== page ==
There are two versions of „The Neverending Story“. The original German version and a shorter US-version.

The German version is 96:43 Minutes long, the US version 90:01 Minutes. (Source: schnittberichte.com. This is a page where they compare different movie versions frame by frame to see where they cut, and what they cut, also with many pictures to see the missing scenes)


This first German Blu-ray contained only the shorter US-version.

In 2013 there was a new BD-release, this time with the longer German version. (I guess “Extended” is not quite correct, it´s just the uncut movie.

 

51QVRKJA-zL.%20_SL300_.jpg

 

 

Here you can see the original version on the left side, the US version on the right. Just some examples.

 

03.jpg  d03.jpg

 

08.jpg  d08.jpg

 

41.jpg  d11.jpg

 

44.jpg  d13.jpg

 

That last translation is not very good. In the original it says "Don´t be mad, I´ll return it soon", in the English version it says "Don´t worry, I´ll return your book".

 

For example, when the Gmork is chasing Atreju in the swamp, and Falcor saves him in the last second, this shot of the Gmork is missing in the US version:

 

110.jpg

 

 

 

But it´s hard to decide: either you get a better picture, but a cut movie, or you get an uncut original version, but with a horrible picture.

They call this “Digitally remastered”, but it´s rather "Digitally destroyed".

 

 

Greetings,

Sandra


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#17 Sandra Merkatz

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Posted 15 June 2017 - 05:40 AM

Another bad Blu-ray: "The Indian Tomb" by Fritz Lang, from 1959.

 

The comparison is between the UK-DVD and the German Blu-ray from Universum Film.

 

tiger dvd.jpg   tiger bd.jpg

 

While the DVD was too dark, the BD is extremly bright, the white looks horrible, all the details are lost. I guess they also used DNR here to eliminate the worst picture problems (not the grain).

 

tiger 2 dvd.jpg   tiger 2 bd.jpg

 

Another example for a poor picture. Again too bright, again loss of details (for example on the clothes of the two persons), very soft looking picture, soft edges, the floor looks more like plastik than stone.

 

tiger 3 dvd.jpg   tiger 3 bd.jpg

 

Here is the famous "snake-dance" by Debra Paget. And again horrible quality. Look at the edges of the skin, what´s that?! The BD just looks like the DVD, only much brighter. No details, no nothing. Hands off!

 

 

 

Greetings,

Sandra


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#18 Lucas Fletcher

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Posted 16 June 2017 - 01:33 PM

One of the worst is The Longest Day. A lovely scan ruined by the worst DNR you will ever see - they look like waxworks

 

http://caps-a-holic....6&d2=2905&c=357

 

One of the best Blu Rays however is Criterion's recent One Eyed Jacks


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#19 Sandra Merkatz

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Posted 16 June 2017 - 02:00 PM

That really doesn´t look good at all, you´re right.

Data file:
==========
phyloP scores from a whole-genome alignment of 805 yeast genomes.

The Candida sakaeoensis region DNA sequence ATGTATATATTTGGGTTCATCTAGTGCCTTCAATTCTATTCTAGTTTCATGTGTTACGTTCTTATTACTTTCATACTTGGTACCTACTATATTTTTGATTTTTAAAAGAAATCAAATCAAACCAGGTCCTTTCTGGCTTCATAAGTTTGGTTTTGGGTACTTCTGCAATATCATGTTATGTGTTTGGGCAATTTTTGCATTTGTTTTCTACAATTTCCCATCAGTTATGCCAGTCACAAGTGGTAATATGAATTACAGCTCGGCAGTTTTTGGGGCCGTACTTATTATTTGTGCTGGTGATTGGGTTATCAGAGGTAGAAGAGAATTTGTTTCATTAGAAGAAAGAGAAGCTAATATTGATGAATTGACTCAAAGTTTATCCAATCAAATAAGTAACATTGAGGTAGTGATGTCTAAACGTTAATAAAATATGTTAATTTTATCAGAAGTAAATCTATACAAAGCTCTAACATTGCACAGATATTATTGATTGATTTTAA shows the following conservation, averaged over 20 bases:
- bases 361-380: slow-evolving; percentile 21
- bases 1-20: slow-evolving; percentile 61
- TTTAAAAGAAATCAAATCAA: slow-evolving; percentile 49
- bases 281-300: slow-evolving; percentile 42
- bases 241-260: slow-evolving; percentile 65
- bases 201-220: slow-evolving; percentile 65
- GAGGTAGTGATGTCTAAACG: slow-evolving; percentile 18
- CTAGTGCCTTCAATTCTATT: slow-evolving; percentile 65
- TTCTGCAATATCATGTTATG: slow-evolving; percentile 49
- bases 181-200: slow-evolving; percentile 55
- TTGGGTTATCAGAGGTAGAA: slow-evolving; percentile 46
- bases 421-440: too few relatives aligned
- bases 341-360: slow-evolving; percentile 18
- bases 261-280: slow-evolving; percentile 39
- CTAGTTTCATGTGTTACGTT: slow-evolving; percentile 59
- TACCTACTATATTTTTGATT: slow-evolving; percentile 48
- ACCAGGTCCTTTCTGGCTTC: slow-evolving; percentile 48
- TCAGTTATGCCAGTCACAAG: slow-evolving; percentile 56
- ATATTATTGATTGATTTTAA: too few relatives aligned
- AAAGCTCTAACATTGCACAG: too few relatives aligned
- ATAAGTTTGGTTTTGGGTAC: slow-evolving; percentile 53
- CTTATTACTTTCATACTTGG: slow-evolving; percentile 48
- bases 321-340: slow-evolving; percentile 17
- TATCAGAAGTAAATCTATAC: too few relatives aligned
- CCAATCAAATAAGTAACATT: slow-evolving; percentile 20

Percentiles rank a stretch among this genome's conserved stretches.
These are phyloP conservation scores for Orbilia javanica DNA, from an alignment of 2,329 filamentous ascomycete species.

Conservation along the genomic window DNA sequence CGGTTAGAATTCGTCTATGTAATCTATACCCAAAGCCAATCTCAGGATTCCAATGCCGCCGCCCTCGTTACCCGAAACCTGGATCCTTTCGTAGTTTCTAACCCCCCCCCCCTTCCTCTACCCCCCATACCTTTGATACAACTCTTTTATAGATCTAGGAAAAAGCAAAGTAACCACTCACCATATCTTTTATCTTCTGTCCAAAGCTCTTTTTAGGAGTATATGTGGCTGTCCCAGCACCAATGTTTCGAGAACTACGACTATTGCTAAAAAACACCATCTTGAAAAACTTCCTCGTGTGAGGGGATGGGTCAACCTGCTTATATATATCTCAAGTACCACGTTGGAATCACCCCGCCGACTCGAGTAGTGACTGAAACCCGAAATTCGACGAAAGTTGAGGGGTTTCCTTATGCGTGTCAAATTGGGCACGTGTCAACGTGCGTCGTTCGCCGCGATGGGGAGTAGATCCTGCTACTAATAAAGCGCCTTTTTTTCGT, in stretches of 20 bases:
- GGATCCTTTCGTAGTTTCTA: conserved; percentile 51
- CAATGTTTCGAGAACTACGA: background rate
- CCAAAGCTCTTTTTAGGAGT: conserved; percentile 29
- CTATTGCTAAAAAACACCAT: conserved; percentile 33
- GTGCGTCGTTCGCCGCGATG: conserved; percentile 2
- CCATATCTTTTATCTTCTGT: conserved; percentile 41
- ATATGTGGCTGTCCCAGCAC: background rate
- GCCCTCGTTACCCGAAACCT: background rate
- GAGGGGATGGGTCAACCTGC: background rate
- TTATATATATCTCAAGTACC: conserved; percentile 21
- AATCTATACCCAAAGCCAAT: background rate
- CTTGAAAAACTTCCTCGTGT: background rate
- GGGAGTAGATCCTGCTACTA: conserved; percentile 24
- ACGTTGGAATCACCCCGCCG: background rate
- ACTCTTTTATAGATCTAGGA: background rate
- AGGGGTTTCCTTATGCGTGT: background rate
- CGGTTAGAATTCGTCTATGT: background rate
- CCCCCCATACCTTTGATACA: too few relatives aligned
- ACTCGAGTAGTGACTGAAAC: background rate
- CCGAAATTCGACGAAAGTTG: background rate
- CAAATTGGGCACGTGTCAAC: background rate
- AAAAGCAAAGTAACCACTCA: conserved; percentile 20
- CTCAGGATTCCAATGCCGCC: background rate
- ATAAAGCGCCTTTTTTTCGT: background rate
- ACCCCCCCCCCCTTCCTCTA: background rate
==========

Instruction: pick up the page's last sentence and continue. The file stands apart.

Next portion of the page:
(btw I do the images by making a screenshot and then make it smaller and post it here :)

 

 

Greetings,

Sandra


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#20 Sandra Merkatz

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Posted 16 June 2017 - 02:40 PM

I like Werner Herzogs remake of "Nosferatu". Of course the original can´t be beaten, but it still has some good scenes and a creepy atmosphere. But unfortunately there are no good versions out there. At the moment there are three different Blu-rays:

 

 

UK German Version Blu-ray by British Film Institute

 

US German Version Blu-ray by Shout! Factory

 

GER Blu-ray by Studio Canal

 

This is the US version:

 

916lsay2sUL._SL350_.jpg

 

 

The US- and the DE-Blu-ray both have a horrible DNR picture. The UK version seems more natural, has grain and doesn´t look waxy, but it´s still not a very good picture, looks too soft to me, so I wouldn´t buy that one either.

 

Some comparisons between the UK and the US version:

 

kinski gut .jpg   kinski schlecht.jpg

 

You can see the grain is gone in the background in the second version, and the skin looks more "flat".

 

But look at this detail shot of the same picture:

 

kinski 2 gut.jpg   kinski 2 schlecht.jpg

 

While the pupil on the UK version looks like a circle, on the US-BD it looks like a hexagon! Also some details in the iris are missing, and little wrinkles on the face disappear.

 

kinski 3 gut.jpg   kinski 3 schlecht.jpg

 

Another example: of course a very grainy picture, but the face looks more natural. On the DNR-version, the face appear a little bit more waxy, but there are ugly artifacts all over the picture. Notice how the hair on her nose disappears in the DNR version.

 

By the way, the colors are also questionable.

 

kinski dvd.jpg   kinski bd.jpg

 

On the old DVD Nosferatu looks pale, and you can see his black coat. On the Blu-ray his face has a more natural skin-tone and the coat disappears (black crush?).

 

I´m hoping for a better relase of this movie, with the grain and the correct colors, from a good master.

 

 

 

Greetings,

Sandra


Edited by Sandra Merkatz, 16 June 2017 - 02:47 PM.